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What's the best way to introduce someone to Jazz?

AAJ Staff By

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Date: 19-May-1998 20:05:20
From: Alex Brown ( )
I was first really introduced to jazz by my aunt and my guitar teacher, Doug Allen. He has greatly influenced both as a musician and a lover of music. You see, I am a really big fan of Phish and they play with the Giant Country Horns every now and then. Well, one day I was listening to Phish play Take the A-Train with the Giant Country Horns and I was instantly blown away. I told my teacher how great it was and he put on John Coltrane's Live at Birdland. I was shocked and ever since then, I have been into all types of jazz ever since. My favorites would have to be Wes Montgomery, George Benson, Stanley Jordan, John Scofield, John Coltrane and Charlie Parker though. They all have really changed the definition of jazz as well as so many other greats.

I am very lucky to have jazz so close to me as well. Laurel Masse is my aunt, a former member of the Manhatten Transfer. Lucky me!

Jazz WILL never die and for all those people out there who don't even realize jazz is still around, you guys don't know the gift you are missing!

Date: 19-May-1998 20:14:08
From: Alex Brown ( )
Oh, just to let you guys know, I am only fifteen and I am a bigger jazz fan then most people I come across. The way to spread jazz is to let the kids know about it. It is obviously not that they "just don't like it." The problem is that thay are not being exposed to it. Expose it!

Date: 21-May-1998 11:24:31
From: Tony Lenz ( )
In my opinion the best way to introduce someone to jazz is to provide them with a musical setting that includes melodies that are familiar to them providing the basis for improvisation, and nothing too busy or up tempo to start with-sax ballads are great.

Date: 21-May-1998 18:23:19
From: Theresa ( )
Living in New Orleans has its advantages. Live jazz 24/7 and our options are endless from traditional to dixie land to contemporary to fusion to funk.

I feel blessed to have had the opportunity to listen to live performances by the late great jazz giants Danny Barker and Doc Cheatham and those who are still with us; Terence Blanchard, Ellsi Marsalis, Neena Freelon, Mark Whitfield, Tuba Fats, Germaine Bazzle, because it is through their performances that I am able to feel a part of their dynamics. It is kindda a call-n-reponse from the artist to the audience which is appeals to the senses, moreso than a recording.

A great way to introduce someone to jazz is to take a trip to New Orleans. Here you can experience jazz in its most explosive forms—from a jazz session at Snug Harbor to jazz funeral on the streets of New Orleans where people break into a second-line. This is something worth exploring.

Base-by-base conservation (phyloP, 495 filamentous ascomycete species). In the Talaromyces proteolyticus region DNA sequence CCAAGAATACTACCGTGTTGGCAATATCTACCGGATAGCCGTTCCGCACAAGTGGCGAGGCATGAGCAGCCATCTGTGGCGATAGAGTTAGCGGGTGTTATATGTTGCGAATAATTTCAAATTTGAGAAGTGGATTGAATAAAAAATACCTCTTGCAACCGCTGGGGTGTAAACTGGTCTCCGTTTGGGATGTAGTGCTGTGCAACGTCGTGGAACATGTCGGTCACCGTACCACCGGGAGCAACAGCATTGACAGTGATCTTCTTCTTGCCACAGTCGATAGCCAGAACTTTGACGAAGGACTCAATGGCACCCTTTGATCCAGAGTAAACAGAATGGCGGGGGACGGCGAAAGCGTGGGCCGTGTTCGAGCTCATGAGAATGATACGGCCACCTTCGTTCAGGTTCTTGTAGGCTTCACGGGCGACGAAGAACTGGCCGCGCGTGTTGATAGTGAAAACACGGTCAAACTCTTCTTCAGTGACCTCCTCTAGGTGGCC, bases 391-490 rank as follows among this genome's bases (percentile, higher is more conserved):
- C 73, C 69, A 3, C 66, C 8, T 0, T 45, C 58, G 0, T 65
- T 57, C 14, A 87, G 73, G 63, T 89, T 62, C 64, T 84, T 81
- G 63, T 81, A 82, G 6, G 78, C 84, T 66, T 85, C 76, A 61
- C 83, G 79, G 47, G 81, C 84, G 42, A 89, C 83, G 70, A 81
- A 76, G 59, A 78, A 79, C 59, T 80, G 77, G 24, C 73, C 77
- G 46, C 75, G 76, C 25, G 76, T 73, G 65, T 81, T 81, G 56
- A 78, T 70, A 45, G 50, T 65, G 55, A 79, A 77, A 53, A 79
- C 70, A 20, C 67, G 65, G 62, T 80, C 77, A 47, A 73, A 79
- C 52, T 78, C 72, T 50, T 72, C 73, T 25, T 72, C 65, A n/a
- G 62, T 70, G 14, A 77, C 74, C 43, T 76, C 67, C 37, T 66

Date: 21-May-1998 22:36:08
From: Theresa ( )
Other less inexpensive ways, are:

(1) Documentaries. Often video stores have on hand movies or live recordings featuring some of the jazz greats; Louis Armstrong, Dizzy Gilliespie, Ella Fitzgerald, Billie Holiday, etc.

(2)Radio. Givne time, hear (literal) a variety of artists and tunes can be heard for a little of nothing. Most major cities have jazz stations or affiliates. Write down the songs you like and check out the c.d.

(3) Jazz Festivals. They are all over, foreign and domestic. And, if you are in my town check out the New Orleans Jazz & Heritage Festival. It's one of my favorites!!!

(4) Public schools & college campuses. Often musicians do workshops and/or concerts.

(5)In-store concerts. Competition brings out the best. Some Seek and find your local music stores that invite musicians of all genres to come in and promote their latest recordings. This way one can sample tunes, style and attitudes.

(6) Hotels/Restaurants. Lobby lounge entertainment. Your cost is a drink. Upscale restaurants hire upscale musicians.

Date: 25-May-1998 20:49:06
From: Karen Angela Moore ( )
Getting the kids involved and listening has to be a priority for all of us! We've got to reach our next audience...we don't have that big of one now! I have several teenages in my life—family and friends—and I make sure that I take the time to watch "Jazz on a Summer's Day" Newport Jazz Festival with them. WOW! Even I'm blown away everytime. It's a wonderful gift and it zooms from Anita O-Day to Mahalia to Jimmy Giuffre and Monk. It covers a whole lot of styles and really is a great piece! Live jazz is the best—but it's sure not always available. First blush something melodic is usually the best—since it can give the listener something to humm later and hang on to. However—a friend's son—12 years old—is into metal and rap—and he just loves hard bop and fusion!


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